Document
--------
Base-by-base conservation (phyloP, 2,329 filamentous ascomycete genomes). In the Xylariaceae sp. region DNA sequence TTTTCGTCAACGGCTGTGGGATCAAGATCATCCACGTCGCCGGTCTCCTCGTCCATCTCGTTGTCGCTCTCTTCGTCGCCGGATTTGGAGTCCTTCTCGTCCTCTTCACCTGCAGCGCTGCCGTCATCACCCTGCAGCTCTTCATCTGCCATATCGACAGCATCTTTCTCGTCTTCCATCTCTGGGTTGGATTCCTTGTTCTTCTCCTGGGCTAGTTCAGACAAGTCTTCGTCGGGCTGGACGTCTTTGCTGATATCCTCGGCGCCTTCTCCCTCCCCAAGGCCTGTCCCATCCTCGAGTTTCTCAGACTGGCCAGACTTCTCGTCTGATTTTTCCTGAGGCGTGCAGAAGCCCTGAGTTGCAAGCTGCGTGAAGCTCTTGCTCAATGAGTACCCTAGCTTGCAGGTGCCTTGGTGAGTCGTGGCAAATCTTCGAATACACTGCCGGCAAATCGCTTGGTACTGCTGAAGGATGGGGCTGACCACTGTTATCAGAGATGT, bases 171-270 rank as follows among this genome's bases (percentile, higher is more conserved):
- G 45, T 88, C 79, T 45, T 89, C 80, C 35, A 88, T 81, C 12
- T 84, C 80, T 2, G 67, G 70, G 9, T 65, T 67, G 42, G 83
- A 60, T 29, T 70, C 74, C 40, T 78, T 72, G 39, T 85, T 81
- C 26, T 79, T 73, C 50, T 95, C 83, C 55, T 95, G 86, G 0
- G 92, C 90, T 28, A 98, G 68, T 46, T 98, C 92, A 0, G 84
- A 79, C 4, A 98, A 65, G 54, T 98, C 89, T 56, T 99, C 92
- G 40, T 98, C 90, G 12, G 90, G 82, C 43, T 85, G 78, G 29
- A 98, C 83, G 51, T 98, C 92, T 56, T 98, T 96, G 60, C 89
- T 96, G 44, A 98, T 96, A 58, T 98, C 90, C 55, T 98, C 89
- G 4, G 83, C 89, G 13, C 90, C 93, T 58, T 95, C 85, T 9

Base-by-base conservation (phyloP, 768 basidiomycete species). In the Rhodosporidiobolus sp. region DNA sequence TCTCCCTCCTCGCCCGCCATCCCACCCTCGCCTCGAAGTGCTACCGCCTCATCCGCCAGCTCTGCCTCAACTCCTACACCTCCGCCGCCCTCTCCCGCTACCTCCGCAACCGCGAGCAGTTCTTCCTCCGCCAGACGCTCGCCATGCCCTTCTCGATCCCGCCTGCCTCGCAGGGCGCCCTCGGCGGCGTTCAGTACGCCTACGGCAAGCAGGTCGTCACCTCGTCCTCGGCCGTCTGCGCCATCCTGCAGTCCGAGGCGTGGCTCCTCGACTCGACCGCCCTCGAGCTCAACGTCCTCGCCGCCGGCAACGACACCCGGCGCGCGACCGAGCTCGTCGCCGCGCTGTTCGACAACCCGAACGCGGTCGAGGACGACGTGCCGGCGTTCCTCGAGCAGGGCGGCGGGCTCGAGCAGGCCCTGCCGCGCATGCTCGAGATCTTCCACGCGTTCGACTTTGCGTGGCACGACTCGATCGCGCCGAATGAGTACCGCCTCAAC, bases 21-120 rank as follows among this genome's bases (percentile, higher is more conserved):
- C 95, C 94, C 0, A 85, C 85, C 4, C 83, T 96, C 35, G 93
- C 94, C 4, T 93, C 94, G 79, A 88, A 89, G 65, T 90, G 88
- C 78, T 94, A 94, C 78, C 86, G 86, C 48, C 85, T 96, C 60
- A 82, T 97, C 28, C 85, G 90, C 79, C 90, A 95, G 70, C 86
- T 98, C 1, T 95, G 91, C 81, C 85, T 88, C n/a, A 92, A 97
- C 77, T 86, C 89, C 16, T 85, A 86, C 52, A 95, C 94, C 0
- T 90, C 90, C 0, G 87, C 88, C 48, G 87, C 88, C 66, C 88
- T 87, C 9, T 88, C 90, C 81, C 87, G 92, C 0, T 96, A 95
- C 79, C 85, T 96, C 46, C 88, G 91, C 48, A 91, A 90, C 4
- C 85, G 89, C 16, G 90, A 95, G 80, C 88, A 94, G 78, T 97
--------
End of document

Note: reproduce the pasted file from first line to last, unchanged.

Base-by-base conservation (phyloP, 2,329 filamentous ascomycete genomes). In the Xylariaceae sp. region DNA sequence TTTTCGTCAACGGCTGTGGGATCAAGATCATCCACGTCGCCGGTCTCCTCGTCCATCTCGTTGTCGCTCTCTTCGTCGCCGGATTTGGAGTCCTTCTCGTCCTCTTCACCTGCAGCGCTGCCGTCATCACCCTGCAGCTCTTCATCTGCCATATCGACAGCATCTTTCTCGTCTTCCATCTCTGGGTTGGATTCCTTGTTCTTCTCCTGGGCTAGTTCAGACAAGTCTTCGTCGGGCTGGACGTCTTTGCTGATATCCTCGGCGCCTTCTCCCTCCCCAAGGCCTGTCCCATCCTCGAGTTTCTCAGACTGGCCAGACTTCTCGTCTGATTTTTCCTGAGGCGTGCAGAAGCCCTGAGTTGCAAGCTGCGTGAAGCTCTTGCTCAATGAGTACCCTAGCTTGCAGGTGCCTTGGTGAGTCGTGGCAAATCTTCGAATACACTGCCGGCAAATCGCTTGGTACTGCTGAAGGATGGGGCTGACCACTGTTATCAGAGATGT, bases 171-270 rank as follows among this genome's bases (percentile, higher is more conserved):
- G 45, T 88, C 79, T 45, T 89, C 80, C 35, A 88, T 81, C 12
- T 84, C 80, T 2, G 67, G 70, G 9, T 65, T 67, G 42, G 83
- A 60, T 29, T 70, C 74, C 40, T 78, T 72, G 39, T 85, T 81
- C 26, T 79, T 73, C 50, T 95, C 83, C 55, T 95, G 86, G 0
- G 92, C 90, T 28, A 98, G 68, T 46, T 98, C 92, A 0, G 84
- A 79, C 4, A 98, A 65, G 54, T 98, C 89, T 56, T 99, C 92
- G 40, T 98, C 90, G 12, G 90, G 82, C 43, T 85, G 78, G 29
- A 98, C 83, G 51, T 98, C 92, T 56, T 98, T 96, G 60, C 89
- T 96, G 44, A 98, T 96, A 58, T 98, C 90, C 55, T 98, C 89
- G 4, G 83, C 89, G 13, C 90, C 93, T 58, T 95, C 85, T 9

Base-by-base conservation (phyloP, 768 basidiomycete species). In the Rhodosporidiobolus sp. region DNA sequence TCTCCCTCCTCGCCCGCCATCCCACCCTCGCCTCGAAGTGCTACCGCCTCATCCGCCAGCTCTGCCTCAACTCCTACACCTCCGCCGCCCTCTCCCGCTACCTCCGCAACCGCGAGCAGTTCTTCCTCCGCCAGACGCTCGCCATGCCCTTCTCGATCCCGCCTGCCTCGCAGGGCGCCCTCGGCGGCGTTCAGTACGCCTACGGCAAGCAGGTCGTCACCTCGTCCTCGGCCGTCTGCGCCATCCTGCAGTCCGAGGCGTGGCTCCTCGACTCGACCGCCCTCGAGCTCAACGTCCTCGCCGCCGGCAACGACACCCGGCGCGCGACCGAGCTCGTCGCCGCGCTGTTCGACAACCCGAACGCGGTCGAGGACGACGTGCCGGCGTTCCTCGAGCAGGGCGGCGGGCTCGAGCAGGCCCTGCCGCGCATGCTCGAGATCTTCCACGCGTTCGACTTTGCGTGGCACGACTCGATCGCGCCGAATGAGTACCGCCTCAAC, bases 21-120 rank as follows among this genome's bases (percentile, higher is more conserved):
- C 95, C 94, C 0, A 85, C 85, C 4, C 83, T 96, C 35, G 93
- C 94, C 4, T 93, C 94, G 79, A 88, A 89, G 65, T 90, G 88
- C 78, T 94, A 94, C 78, C 86, G 86, C 48, C 85, T 96, C 60
- A 82, T 97, C 28, C 85, G 90, C 79, C 90, A 95, G 70, C 86
- T 98, C 1, T 95, G 91, C 81, C 85, T 88, C n/a, A 92, A 97
- C 77, T 86, C 89, C 16, T 85, A 86, C 52, A 95, C 94, C 0
- T 90, C 90, C 0, G 87, C 88, C 48, G 87, C 88, C 66, C 88
- T 87, C 9, T 88, C 90, C 81, C 87, G 92, C 0, T 96, A 95
- C 79, C 85, T 96, C 46, C 88, G 91, C 48, A 91, A 90, C 4
- C 85, G 89, C 16, G 90, A 95, G 80, C 88, A 94, G 78, T 97